A group of New Jersey parents (New Jersey Parents for Virtual Choice) are calling on Governor Phil Murphy to keep the distance learning option despite his “unequivocal” decision to have schools start under the in-person mode.
As reported by Kenneth Burns from WHYY, the parents group wants a virtual option for families with members that are “medically fragile” and would be particularly vulnerable to the delta variant.
“It could be whether you have a child with an underlying medical condition or a family member,” said Deborah Odore, co-founder of the group. “It is your right and your choice whether or not you want to send your child to school in person during a pandemic that is affecting children.”
As of July, the governor said he was not changing his mind in his unequivocal decision that schools start on-time and in-person with no virtual option. He cited a consensus of educators and researchers that said in-person learning was best for children.
Murphy instituted a mask mandate for school buildings earlier this month due to the delta variant and the lack of a vaccine for those 11 and younger.
Thus, according to these government guidelines classes will start in September under the in-person mode. The state Department of Education stated that schools cannot provide daily remote learning except in limited circumstances, like an Individualized Education Program.
You can read: What you need to know about N.J.’s new mask mandate
New Jersey is required to provide instruction to students who cannot attend class due to being quarantined or a temporary health condition. Remote learning will be permitted if there is a localized outbreak or another emergency.
Meanwhile, New Jersey Parents for Virtual Choice have collected more than 10.000 signatures in order to make effective their petition on virtual option.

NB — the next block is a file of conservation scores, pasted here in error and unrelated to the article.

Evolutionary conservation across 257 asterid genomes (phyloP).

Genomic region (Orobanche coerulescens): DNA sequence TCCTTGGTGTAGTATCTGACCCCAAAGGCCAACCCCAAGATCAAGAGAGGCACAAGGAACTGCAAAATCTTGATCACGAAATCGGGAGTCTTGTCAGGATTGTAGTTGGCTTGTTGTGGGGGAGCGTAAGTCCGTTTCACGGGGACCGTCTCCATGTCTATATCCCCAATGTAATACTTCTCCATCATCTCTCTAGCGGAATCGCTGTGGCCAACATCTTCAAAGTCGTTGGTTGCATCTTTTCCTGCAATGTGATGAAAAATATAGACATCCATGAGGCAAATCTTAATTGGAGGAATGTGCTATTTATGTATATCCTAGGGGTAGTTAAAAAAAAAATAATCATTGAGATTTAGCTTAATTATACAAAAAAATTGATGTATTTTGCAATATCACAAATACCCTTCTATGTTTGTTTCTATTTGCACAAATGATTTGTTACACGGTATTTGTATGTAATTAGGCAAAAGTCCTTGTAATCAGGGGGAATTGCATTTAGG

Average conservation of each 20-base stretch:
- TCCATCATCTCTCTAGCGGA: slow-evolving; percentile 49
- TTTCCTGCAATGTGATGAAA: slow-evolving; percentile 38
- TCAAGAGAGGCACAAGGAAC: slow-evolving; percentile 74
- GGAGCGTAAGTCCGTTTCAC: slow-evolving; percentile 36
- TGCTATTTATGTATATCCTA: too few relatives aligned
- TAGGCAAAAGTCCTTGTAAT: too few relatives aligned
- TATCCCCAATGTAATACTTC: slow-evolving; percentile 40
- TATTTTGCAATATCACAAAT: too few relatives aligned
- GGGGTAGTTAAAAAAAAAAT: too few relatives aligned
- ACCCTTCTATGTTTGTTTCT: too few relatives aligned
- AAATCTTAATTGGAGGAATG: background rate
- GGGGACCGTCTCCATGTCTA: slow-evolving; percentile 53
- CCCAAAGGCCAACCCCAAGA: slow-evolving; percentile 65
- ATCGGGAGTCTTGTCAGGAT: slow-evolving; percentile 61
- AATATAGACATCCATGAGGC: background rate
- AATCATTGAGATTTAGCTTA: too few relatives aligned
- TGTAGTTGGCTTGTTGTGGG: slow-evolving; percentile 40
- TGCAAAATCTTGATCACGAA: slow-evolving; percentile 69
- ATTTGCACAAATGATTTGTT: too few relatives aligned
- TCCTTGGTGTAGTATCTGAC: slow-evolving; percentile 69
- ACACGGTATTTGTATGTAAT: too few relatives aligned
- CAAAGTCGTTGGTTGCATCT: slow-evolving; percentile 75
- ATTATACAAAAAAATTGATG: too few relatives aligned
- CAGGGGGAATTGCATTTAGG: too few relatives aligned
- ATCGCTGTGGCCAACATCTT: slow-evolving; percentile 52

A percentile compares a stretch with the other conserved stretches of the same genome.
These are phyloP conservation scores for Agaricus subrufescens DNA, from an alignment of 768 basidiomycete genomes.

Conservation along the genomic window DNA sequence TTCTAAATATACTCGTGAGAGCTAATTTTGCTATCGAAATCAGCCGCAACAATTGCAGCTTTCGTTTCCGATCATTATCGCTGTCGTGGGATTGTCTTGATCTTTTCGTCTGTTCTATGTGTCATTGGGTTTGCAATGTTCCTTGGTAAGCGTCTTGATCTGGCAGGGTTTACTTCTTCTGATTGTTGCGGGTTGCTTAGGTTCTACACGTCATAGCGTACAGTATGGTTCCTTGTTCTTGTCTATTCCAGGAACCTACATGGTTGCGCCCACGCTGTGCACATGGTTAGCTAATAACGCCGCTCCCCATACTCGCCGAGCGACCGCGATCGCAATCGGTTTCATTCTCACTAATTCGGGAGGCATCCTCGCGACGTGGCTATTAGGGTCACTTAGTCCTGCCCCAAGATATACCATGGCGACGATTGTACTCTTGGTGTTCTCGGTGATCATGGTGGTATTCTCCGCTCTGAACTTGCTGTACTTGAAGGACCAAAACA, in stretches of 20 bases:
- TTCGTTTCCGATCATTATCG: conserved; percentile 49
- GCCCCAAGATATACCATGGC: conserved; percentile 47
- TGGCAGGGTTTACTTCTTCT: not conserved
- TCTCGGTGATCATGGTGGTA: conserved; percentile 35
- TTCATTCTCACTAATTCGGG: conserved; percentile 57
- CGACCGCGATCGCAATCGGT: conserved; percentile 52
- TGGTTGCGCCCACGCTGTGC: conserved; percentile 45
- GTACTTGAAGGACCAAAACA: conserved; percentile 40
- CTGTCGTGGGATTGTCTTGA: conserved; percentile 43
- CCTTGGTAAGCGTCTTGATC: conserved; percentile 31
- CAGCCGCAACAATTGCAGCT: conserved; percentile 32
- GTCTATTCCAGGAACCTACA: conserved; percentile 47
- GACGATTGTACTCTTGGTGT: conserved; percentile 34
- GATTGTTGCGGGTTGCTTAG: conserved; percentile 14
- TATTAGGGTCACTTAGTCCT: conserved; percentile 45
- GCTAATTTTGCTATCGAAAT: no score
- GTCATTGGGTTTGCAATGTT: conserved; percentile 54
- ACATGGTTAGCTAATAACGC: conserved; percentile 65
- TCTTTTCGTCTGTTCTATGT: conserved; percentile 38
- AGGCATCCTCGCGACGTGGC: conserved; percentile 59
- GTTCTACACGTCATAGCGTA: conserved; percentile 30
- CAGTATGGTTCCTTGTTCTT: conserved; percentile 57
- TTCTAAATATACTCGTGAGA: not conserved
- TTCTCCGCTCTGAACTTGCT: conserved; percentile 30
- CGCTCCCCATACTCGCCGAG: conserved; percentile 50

Odore illustrates the situation with her personal case. Her 10-year-old son is in the autism program and has underlying medical issues. She said if there is no virtual option, she will home-school her kids, but that is not an easy decision to make. Odore explains that her son would lose all of the resources needed to assist him.
Deanna Nye, another co-founder of the group said that a return to in-person learning is not ideal for many families due to the varying medical conditions of some kids and adults. “We’re going to send them into a sardine can, for what to happen,” she asked. “Schools are filled with germs and there are many families that cannot wear masks.”
Despite the strong adjective “unequivocal” employed by Phil Murphy, the parents for the virtual option are confident in the governor’s ability to adapt his decisions to the circumstances dictated by the pandemic.
The Democratic governor has changed his mind before, like he did about his original decision to leave masking rules up to the school districts, or even last year when he did an about-face on virtual learning as school districts decided that they could not do in-person learning.
The group said they do not want to take away the opportunity for in-person learning, but they would like an option for those who are most vulnerable during the pandemic.